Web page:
FANTASTIC BEASTS AND WHERE TO FIND THEM (2016)
Directed by David Yates
Warner Brothers, 133 minutes, PG-13 (loud action, violent situations)
Fantastic Beasts and Where to Find Them is a quasi-prequel to J. K. Rowling's acclaimed Harry Potter series. First, a confession: I am not a devotee of the Potter Universe; in fact, I pretty much gave up after the first book and movie. For me, it was no Lord of the Rings and I tagged it a 'tween fantasy not intended for my eyes or mind. My wife, Emily, on the other hand, was totally hooked. She convinced me to go see Fantastic Beasts, which I found to be much ado about very little. But my critique is more than a Muggle's muddle; neither of us liked the film.
Those who thrilled to every word of Harry Potter will delight in pre-Potter references. The film is set in 1926, but Hogwarts Academy, you will recall, is ancient. Magic wands abound, as does Muggle fear of magicians–so much so, in fact, that the Magical Congress of the USA (MACUSA) maintains a strict code of secrecy between its members and the No-Maj (Muggle) world. The veil is rent by a series of wanton destructive acts in New York City, including the murder of New York Senator Henry Shaw, Jr. MACUSA suspects these acts to have been the work of Gelbert Grindelwald, a name Potterians will recognize as a legendary dark wizard. MACUSA also has its Aurors at work tracking down dark wizards of all sorts. Public displays of magic are pretty much forbidden.
Enter Newt Scamander (Eddie Redmayne), a member of the British Ministry of Magic and a magizooligist, who just happens to arrive by steamship to see New York City before proceeding to Arizona to set free a magic beast. He will, of course, be in the middle of the ensuing mayhem. He's also the source of our first glaring logical inconsistency. Newt arrives carrying a well-worn leather case that is stuffed with magical beasties. When a platypus-like gold-hoarding Niffler escapes, his playful thievery is just another crack in the MACUSA cone of silence–and makes Newt a suspect. Why would Newt be carrying his entire menagerie? Insofar as I can determine, this rather curious logic error occurs so Ms. Rowling can give us a visual Bestiary of the Magical World. It is an encyclopedic display that takes us from Ashwinders to Thunderbird by way of Billywigs, Erumpents, Graphorns, and Murtlaps. The film introduces us to Bowtruckles, stick-like tree guardians that are like Jiminy Cricket without a face. If you're already lost, avoid this movie.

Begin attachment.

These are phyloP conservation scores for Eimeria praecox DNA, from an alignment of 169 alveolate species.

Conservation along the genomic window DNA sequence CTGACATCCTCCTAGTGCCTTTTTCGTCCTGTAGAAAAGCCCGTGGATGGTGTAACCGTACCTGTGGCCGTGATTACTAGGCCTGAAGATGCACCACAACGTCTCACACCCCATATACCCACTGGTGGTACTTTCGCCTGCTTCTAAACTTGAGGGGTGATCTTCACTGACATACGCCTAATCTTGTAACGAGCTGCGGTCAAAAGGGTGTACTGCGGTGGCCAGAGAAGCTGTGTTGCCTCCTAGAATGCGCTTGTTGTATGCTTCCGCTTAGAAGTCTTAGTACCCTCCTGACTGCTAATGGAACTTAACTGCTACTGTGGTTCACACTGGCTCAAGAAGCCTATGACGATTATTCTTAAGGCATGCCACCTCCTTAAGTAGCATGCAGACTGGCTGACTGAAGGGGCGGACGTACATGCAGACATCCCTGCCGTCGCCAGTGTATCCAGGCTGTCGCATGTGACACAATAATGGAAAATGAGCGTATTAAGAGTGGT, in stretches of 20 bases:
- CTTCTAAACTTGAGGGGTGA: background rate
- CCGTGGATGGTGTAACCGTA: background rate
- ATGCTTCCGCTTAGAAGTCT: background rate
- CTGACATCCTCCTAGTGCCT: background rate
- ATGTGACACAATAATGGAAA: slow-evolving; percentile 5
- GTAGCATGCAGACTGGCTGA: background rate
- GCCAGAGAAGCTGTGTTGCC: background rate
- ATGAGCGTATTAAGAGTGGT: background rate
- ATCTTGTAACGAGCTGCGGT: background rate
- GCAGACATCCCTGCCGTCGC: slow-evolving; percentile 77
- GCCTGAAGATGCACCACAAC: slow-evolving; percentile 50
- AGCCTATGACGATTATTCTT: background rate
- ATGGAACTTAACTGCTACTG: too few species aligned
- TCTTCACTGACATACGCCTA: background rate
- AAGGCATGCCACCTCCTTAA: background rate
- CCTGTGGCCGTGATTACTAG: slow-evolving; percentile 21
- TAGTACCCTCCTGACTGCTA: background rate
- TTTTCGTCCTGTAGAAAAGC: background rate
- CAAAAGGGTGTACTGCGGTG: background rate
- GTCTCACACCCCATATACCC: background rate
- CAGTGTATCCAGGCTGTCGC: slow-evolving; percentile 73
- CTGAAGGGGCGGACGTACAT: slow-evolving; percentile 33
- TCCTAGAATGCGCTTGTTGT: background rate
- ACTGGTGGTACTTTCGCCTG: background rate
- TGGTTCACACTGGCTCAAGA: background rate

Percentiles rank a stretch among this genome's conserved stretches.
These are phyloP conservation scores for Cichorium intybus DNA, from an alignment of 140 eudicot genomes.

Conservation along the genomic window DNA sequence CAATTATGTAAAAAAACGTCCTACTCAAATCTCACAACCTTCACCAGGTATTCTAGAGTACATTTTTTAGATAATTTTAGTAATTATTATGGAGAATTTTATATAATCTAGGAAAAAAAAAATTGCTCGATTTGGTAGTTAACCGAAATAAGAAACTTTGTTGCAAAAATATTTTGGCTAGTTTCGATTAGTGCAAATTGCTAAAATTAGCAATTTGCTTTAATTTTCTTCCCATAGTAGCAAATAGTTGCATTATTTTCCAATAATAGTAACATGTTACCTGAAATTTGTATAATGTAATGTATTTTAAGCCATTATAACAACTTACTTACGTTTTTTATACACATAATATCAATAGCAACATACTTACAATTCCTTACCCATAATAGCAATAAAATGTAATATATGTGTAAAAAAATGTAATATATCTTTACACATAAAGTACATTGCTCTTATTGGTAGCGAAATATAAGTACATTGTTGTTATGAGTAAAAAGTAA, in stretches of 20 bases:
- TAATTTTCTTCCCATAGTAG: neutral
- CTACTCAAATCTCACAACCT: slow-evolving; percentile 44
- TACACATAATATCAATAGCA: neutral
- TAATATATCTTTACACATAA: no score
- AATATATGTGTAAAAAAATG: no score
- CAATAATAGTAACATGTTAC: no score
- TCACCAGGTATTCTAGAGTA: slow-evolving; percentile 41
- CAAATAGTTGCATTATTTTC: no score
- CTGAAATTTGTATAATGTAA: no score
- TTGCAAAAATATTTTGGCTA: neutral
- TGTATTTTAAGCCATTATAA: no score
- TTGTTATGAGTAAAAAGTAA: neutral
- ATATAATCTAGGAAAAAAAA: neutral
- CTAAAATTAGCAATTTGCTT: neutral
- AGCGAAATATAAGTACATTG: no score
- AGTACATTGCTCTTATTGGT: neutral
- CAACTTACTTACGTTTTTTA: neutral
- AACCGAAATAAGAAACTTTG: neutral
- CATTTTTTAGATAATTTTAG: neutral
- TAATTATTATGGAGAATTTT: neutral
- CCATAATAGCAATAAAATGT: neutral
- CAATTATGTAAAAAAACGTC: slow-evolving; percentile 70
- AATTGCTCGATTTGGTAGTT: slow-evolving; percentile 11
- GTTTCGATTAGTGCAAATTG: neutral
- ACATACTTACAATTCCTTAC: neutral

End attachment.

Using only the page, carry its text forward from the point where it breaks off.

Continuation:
The narrative arc of this film is more like a series of ruined bridges. Subplots–such as the rampage of a randy Erumpent– are often thrown in mostly for comedic wonderment and are often incidental to the story. There are so many similar departures that I can't imagine a child will be able to follow much of the story. Or, maybe there just isn't much of one. As it so happens, a powerful Obscura (Say what?) is loose in the city and Newt will be drawn into the chase, along with a demoted Auror Tina Goldstein (Katherine Waterston), a No-Maj cannery worker/baker wannabe Jacob Kowalski (Dan Fogler), and Tina's bombshell flirt of a sister, Queenie (Alison Sudol), who also happens to be a Legilimen, something like an empath, I gather. Now are you lost? If not, there's also the fanatical New Salem Philanthropic Society, a group of No-Maj extremists headed Mary Lou Barebones (Samantha Morton), who is also the proverbial wicked stepmother to three adopted children: Modesty, Chastity, and Credence (Ezra Miller), the latter a sad sack in whom Auror Percival Graves (Colin Farrell) has taken avuncular interest. Now sit back and watch things go awry and blow up. The film is exceedingly loud and the action mirrors the chaos of the script.
It's pretty well acted, though I found Redmayne essentially re-channeling the same awkward shy/fay qualities he exhibited in The Danish Girl, and many of his soft-spoken mumbles were lost on my impaired ears. Waterston and Fogler steal the screen from him, as Sudol would also have done had her part been less fluffy. There are also juicy cameo roles for actors such as Johnny Depp, Carmen Ejogo, Ron Perlman, and Jon Voight. In the end, though, this is pretty much a standard action film with magic wands instead of big guns. It's little more than the latest Big Budget Pic in which all of the money was spent on splashy thrill-a-minute f/x and the script reads like an extra credit project from a first-year college writing class. And this isn't just the judgment of a Muggle. Emily's verdict: "There was nothing magical about it."